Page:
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Vertical farming labs set sights on China

By LIA ZHU in San Francisco | China Daily Global | Updated: 2019-09-14 00:53
An employee works in the growing facility in Shanghai of AEssenseGrows, a Silicon Valley-based indoor farming company. [Photo/China Daily]

While indoor farming companies race to transform the future of food production, they have set their sights on China to capitalize on the country's growing demand for food production and food safety.

"Vertical farming is going to become important everywhere, and China does have these massive populations inside cities because people are leaving the countryside into the cities," said Roger Royse, a lawyer and founder of AgTech Innovation Network in Silicon Valley.

In vertical farming facilities, plants, such as vegetables, flowers and herbs, are grown in stacked layers with a software-managed system regulating temperature, water, nutrients and LED lighting that replaces sunlight.

"The technology is getting so good that people are able to grow crops in the inner cities. I think that's going to be another big thing," said Royse.

One of the advantages of vertical farming is that the controlled environment won't be affected by adverse natural conditions that conventional farmland often faces, said Wu Zhongbo, vice-general manager of Shanghai Xinghui Vegetables Co, Ltd.

His company purchased an aeroponics system from a US indoor farming company in 2017 and has since been exploring the technology. "We have verified the technology and now we are studying the economic feasibility," said Wu. "The cost for infrastructure and equipment depreciation is still too high, compared to conventional farming."

But to Chinese consumers, safety would be a selling point since the confined indoor space creates a pesticide-free environment, he said.

Despite the challenge of high cost, some Silicon Valley indoor farming startups are geared up to tap into China's growing demand for organic foods as the fast-growing middle class with more buying power is willing to spend more on higher-quality produce.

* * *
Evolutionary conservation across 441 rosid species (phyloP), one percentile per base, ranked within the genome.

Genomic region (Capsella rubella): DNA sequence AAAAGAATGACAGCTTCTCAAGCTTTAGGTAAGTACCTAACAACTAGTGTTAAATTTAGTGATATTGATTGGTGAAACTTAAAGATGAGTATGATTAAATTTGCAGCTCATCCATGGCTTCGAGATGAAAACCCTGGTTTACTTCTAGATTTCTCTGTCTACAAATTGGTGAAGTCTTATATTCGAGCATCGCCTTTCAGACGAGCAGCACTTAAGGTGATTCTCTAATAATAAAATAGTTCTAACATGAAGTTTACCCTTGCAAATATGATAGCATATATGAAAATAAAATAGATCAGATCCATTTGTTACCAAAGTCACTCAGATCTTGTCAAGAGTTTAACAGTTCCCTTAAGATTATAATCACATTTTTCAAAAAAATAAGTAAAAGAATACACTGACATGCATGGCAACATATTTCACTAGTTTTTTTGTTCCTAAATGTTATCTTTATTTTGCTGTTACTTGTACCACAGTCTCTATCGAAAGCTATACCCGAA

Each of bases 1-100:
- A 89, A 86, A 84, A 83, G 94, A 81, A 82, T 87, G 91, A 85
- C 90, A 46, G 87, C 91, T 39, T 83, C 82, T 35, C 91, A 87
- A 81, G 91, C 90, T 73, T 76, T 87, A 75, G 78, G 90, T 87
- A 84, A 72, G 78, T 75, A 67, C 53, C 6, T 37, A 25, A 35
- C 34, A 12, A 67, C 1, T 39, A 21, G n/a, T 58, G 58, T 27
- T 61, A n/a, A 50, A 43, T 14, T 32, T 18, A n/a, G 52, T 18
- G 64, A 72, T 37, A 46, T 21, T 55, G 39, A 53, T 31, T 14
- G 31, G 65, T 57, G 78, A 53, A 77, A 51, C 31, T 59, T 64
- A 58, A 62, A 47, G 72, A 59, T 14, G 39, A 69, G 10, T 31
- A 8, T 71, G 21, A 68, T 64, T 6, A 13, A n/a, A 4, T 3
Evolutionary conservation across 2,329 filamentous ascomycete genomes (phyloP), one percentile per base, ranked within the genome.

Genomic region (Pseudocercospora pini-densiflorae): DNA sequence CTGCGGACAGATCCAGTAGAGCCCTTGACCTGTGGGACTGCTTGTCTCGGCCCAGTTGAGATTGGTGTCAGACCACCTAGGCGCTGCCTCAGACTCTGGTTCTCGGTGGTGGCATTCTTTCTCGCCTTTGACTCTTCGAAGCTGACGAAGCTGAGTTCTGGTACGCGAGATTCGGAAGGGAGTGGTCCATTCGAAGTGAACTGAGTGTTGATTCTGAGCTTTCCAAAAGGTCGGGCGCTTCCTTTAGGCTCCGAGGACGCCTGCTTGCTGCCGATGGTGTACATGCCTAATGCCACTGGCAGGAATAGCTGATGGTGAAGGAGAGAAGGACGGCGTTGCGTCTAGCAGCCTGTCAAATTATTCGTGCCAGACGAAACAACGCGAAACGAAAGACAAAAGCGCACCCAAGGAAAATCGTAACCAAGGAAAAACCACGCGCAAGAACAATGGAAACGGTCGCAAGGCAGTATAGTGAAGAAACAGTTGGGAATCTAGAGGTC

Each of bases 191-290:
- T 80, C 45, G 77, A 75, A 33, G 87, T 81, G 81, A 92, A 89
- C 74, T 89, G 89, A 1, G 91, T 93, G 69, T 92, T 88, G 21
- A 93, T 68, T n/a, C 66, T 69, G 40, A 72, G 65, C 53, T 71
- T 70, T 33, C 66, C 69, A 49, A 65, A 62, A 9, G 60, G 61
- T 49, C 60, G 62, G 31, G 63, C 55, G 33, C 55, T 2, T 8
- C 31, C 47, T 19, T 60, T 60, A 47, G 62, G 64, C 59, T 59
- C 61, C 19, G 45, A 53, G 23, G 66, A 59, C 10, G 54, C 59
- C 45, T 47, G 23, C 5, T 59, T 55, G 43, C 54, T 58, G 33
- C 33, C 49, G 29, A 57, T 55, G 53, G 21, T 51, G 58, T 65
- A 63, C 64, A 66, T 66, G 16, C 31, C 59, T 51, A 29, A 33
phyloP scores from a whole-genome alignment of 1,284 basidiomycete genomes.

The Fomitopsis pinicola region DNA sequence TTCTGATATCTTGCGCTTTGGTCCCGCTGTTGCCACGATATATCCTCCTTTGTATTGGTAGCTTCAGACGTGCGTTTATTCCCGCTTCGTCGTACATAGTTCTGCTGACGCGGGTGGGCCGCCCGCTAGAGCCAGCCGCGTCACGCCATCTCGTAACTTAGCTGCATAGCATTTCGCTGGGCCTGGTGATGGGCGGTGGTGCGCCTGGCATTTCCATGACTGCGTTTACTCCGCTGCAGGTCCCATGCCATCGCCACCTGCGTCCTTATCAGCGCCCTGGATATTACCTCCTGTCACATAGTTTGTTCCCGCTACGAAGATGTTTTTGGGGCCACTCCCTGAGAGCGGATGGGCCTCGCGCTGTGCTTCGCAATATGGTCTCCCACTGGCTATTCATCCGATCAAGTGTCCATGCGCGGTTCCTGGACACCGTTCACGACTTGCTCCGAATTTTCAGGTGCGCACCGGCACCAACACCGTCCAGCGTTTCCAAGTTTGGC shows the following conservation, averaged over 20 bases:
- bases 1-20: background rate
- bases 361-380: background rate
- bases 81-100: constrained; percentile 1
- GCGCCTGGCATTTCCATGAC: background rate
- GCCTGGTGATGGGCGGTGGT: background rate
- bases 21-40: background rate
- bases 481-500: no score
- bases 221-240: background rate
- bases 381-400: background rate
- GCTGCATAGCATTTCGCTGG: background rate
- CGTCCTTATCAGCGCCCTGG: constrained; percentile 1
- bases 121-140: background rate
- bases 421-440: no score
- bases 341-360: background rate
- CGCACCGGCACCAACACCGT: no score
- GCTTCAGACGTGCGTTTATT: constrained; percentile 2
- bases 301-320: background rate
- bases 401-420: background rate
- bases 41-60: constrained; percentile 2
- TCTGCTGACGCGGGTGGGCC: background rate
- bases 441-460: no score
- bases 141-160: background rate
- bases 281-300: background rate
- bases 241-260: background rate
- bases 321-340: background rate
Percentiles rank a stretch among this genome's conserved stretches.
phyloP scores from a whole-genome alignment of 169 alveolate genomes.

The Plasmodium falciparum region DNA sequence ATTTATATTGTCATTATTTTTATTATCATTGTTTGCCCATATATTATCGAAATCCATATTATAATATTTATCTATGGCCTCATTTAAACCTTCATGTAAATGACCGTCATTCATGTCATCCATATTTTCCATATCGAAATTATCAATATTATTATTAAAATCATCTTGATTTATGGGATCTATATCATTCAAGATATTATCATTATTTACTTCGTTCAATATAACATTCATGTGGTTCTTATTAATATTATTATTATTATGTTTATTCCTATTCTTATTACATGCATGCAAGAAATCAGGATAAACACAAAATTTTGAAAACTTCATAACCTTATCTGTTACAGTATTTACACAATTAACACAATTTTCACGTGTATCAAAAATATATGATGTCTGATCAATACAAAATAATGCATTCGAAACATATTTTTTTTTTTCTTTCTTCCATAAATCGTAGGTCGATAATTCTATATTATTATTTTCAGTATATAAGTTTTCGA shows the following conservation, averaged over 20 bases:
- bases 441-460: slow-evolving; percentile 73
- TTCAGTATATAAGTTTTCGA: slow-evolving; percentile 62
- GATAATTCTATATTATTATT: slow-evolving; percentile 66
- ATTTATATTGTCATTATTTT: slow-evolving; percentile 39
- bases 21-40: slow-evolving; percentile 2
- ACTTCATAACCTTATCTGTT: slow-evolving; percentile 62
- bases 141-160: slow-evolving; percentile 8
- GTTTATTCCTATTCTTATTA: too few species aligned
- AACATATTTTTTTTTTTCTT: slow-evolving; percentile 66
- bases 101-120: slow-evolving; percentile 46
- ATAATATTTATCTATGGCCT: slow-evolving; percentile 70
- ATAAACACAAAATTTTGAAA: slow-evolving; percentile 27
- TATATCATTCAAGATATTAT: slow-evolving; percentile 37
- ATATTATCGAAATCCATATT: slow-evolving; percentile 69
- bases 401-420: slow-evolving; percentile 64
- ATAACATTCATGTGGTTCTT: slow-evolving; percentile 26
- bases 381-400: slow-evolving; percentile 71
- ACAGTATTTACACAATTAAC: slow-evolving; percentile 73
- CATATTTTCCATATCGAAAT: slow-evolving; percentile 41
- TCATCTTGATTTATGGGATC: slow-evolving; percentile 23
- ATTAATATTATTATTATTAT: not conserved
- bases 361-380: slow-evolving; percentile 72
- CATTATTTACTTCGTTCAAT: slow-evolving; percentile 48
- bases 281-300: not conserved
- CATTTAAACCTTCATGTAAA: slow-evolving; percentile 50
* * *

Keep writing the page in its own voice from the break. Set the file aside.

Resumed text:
"A head of organic lettuce sells at 35 yuan ($4.9) in high-end grocery stores in Shanghai. Our targeted customers are those who are price-insensitive," said Wendy Chen, vice-president of AEssenseGrows, an indoor farming company in Silicon Valley.

The company has a growing facility in Shanghai primarily for demonstration of their indoor growing systems, and part of the vegetables produced in the facility is available in local grocery stores.

The lettuce grown in that facility, though not labeled as "organic", sells about 25 yuan ($3.5) per head, said Chen. To appeal to consumers and to increase economic value, they are growing seasonal salad greens or exotic varieties, such as ice plant, she said.

The company has recently partnered with a major state-owned company in Shanghai to build a vertical farming facility covering a space of 5,000 square meters in the city. The project, which is in the process of getting authorities' approval, is expected to enter production next year, said Chen, who didn't disclose further details.

To address the challenge of high cost, Robert Chen, president and CEO of AEssenseGrows, said they are working to increase the layers and energy efficiency. He also plans to employ AI technology to analyze growth data and optimize the growing condition for specific plant varieties.

"I hope the Chinese government can give more support to indoor farming technologies. Like solar technologies and electric vehicles, I think vertical farming will be a trend of the agricultural industry," he said.

Plenty, another Silicon Valley-based agriculture startup, announced last year that it planned to build at least 300 vertical farms in or near major cities across China, and it expected the China market to contribute 25 to 50 percent of their business in the future, according to a Reuters report.

"China is both a good big market and a source of supply," said Royse.

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